Rx Insurance

It was bound to happen sooner or later.  My “specialty” meds can no longer be filled at my local drug store.  Instead, for my “convenience,” I’ll have to drive 22 miles to Walgreens, instead of 3 miles to my local pharmacy.  How the &*!%$ is that convenient?!


Methotrexate and Cimzia are both on the list.

Now, I realize that one option is to get prescriptions through the mail, but I have heard so many horror stories about the incompetence of mail-order pharmacies that I don’t see that as a very good solution.

Furthermore, one doesn’t have to read very many pharmacy blogs to be aware that Walgreens is one of those pharmacies that have a truly horrible reputation for pushing pharmacists to do more and more work in less and less time, without enough manpower to ensure patient safety.  I guess I can be relieved that my particular meds affected by this are ones that just require slapping a label on the box.

Any suggestions?


10 thoughts on “Rx Insurance

  1. Oh, man, this is tough. I also use a specialty pharmacy. Usually they do mail but I’m fortunate that they’re close enough that I can drive over and pick up my meds. I started doing that when I was on the injectable biologics because, with Texas weather, I didn’t want prescription drugs sitting in non-air-conditioned postal trucks or, worse, on my doorstep. What’s worse, I hate that insurance companies, not doctors and patients are dictating medical treatment. Sometimes you can request an exception, particularly since you’d have to drive more than 20 miles. Good luck with this!

  2. I am required to use the insurance specialty mail order pharmacy, so no help t here. I haven’t had any problems except when Insurance recertification time comes around. I have to work on recerts early. I always worry in the winter that the weather will hold the delivery up. I also have it delivered to my office so it isn’t sitting outside my house. I know that’s not an option for you and hanging around all day waiting for a delivery is very inconvenient. Good luck

  3. Socks, sorry for the pains. When I was taking TNF blockers, Walgreens specialty pharm in Oregon did a wonderful job of processing and shipping on time and packed on ice.

  4. I have my Enbrel delivered to my local pharmacy. I don’t tell them it is a pharmacy it is being delivered to, I just give them the address. The pharmacy is nice enough to accept it and keep it cold for me until I get home from work. That way it isn’t being left on my doorstep. I never had a problem. Over the years there have been three different spec pharmacies. I have to say Walgreens has been the best.

  5. I am also required to use the insurance specialty mail order pharmacy and have for several years. Right now I am using express scripts (curascripts is the specialty). I’ve had no issues and the deliveries always come on time. As long as you can plan on being home when it is delivered, it has worked ok for now. Good luck, hopefully you are surprised and it all works out well. That and you’ll never have a lack of freezer packs for your cooler again.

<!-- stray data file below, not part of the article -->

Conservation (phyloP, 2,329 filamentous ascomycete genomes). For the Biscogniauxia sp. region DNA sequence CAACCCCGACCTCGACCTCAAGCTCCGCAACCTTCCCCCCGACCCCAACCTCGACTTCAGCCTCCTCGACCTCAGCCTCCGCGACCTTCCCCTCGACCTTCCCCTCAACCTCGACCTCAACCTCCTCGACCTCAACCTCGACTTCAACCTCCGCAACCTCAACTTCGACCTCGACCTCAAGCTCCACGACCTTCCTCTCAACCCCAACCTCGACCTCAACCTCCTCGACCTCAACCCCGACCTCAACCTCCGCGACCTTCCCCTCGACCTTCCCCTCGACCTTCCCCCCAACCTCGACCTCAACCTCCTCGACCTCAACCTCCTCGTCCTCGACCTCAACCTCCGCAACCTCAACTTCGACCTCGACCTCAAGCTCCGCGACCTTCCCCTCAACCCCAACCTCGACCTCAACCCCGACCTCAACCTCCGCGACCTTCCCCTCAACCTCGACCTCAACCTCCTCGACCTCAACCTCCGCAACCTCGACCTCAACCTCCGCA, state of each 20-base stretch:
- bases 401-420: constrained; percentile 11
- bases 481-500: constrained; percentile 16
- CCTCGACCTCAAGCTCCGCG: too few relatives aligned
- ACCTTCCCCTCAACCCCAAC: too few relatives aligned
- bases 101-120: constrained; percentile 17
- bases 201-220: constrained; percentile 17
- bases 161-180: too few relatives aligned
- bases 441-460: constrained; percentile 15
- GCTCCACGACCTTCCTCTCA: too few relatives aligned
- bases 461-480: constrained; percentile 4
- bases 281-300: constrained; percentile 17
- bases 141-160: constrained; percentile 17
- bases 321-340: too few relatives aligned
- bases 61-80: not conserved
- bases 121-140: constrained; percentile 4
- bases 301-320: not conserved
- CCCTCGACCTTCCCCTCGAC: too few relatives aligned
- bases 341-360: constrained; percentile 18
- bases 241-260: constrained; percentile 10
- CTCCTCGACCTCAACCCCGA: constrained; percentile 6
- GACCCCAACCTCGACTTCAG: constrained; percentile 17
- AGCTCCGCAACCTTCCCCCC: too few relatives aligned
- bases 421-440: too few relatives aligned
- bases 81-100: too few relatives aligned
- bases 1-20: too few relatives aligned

6. I hope it works out much better than you expect! No advice here – didn’t even know speciality pharmacies or mail order pharmacies existed – I don’t think they do in this strange, far off planet called England! 🙂

  7. I had CVS Caremark before and it was a nightmare getting my meds. I have Cigna Specialty and so far so issues going on six months. Every company is different. I would give it a try at least. I get my Humira mail order but I am get to consider my Methoxtreate and other meds by mail order. I definitely would save money by doing it but I actually I am concerned that I won’t get my meds. I am concerned that they will require me to soon.

  8. I’m not familiar with RegenceRx as a pharmacy benefits manager (PBM), but I’ve dealt with many over the years including Medco, Express Scripts, CVS Caremark, OptumRx, and Aetna Rx Home Delivery. In my experience, Mail order is generally acceptable, although I have experience with CVS Caremark screwing up. You won’t know until you try it, and your insurance company will nag you endlessly to continue using mail order because its so much cheaper for them.

    An alternative is considering a different insurance company during your open enrollment, although many people have only a choice of being covered or not without a choice of insurance companies. I found United Healthcare and Aetna pretty good, but Wellpoint/Anthem to be terrible.

    One other option is for you to call the insurance company and explain your predicament. They may be able to offer another alternative, such as a nearby pharmacy that your PBM will work with.

  9. Thank you. After much time on the phone with the insurance company, I was told NO DICE. I can get my meds wherever I want, but insurance will only pay for them at Walgreens Specialty Pharmacy. Not much of a choice there, imo.

    The insurance company rep tried to tell me that the employer chose this. Ha! That rep didn’t especially like being informed that whoever told him that was telling untruths. At renewal time, I happened to be the person who read through the reams of paperwork, and I specifically recommended a plan that kept the option of using a local pharmacy. I know that we didn’t choose mandatory mail-order.

    This was followed up with email to our guy in charge, who agreed with me and passed my email along to some head-honcho at the union, who phoned to commiserate with me. It used to be that unions could dictate what they wanted to do, but not any more. Regence inflicted this on the entire union and we have no recourse.

    The union rep contacted some big-wig at Walgreens so that my rx would be expedited. Obviously that didn’t work, since it took three weeks to arrive. Frankly, I find that time-table appalling. We’ll see how long it takes for the second shipment to arrive.

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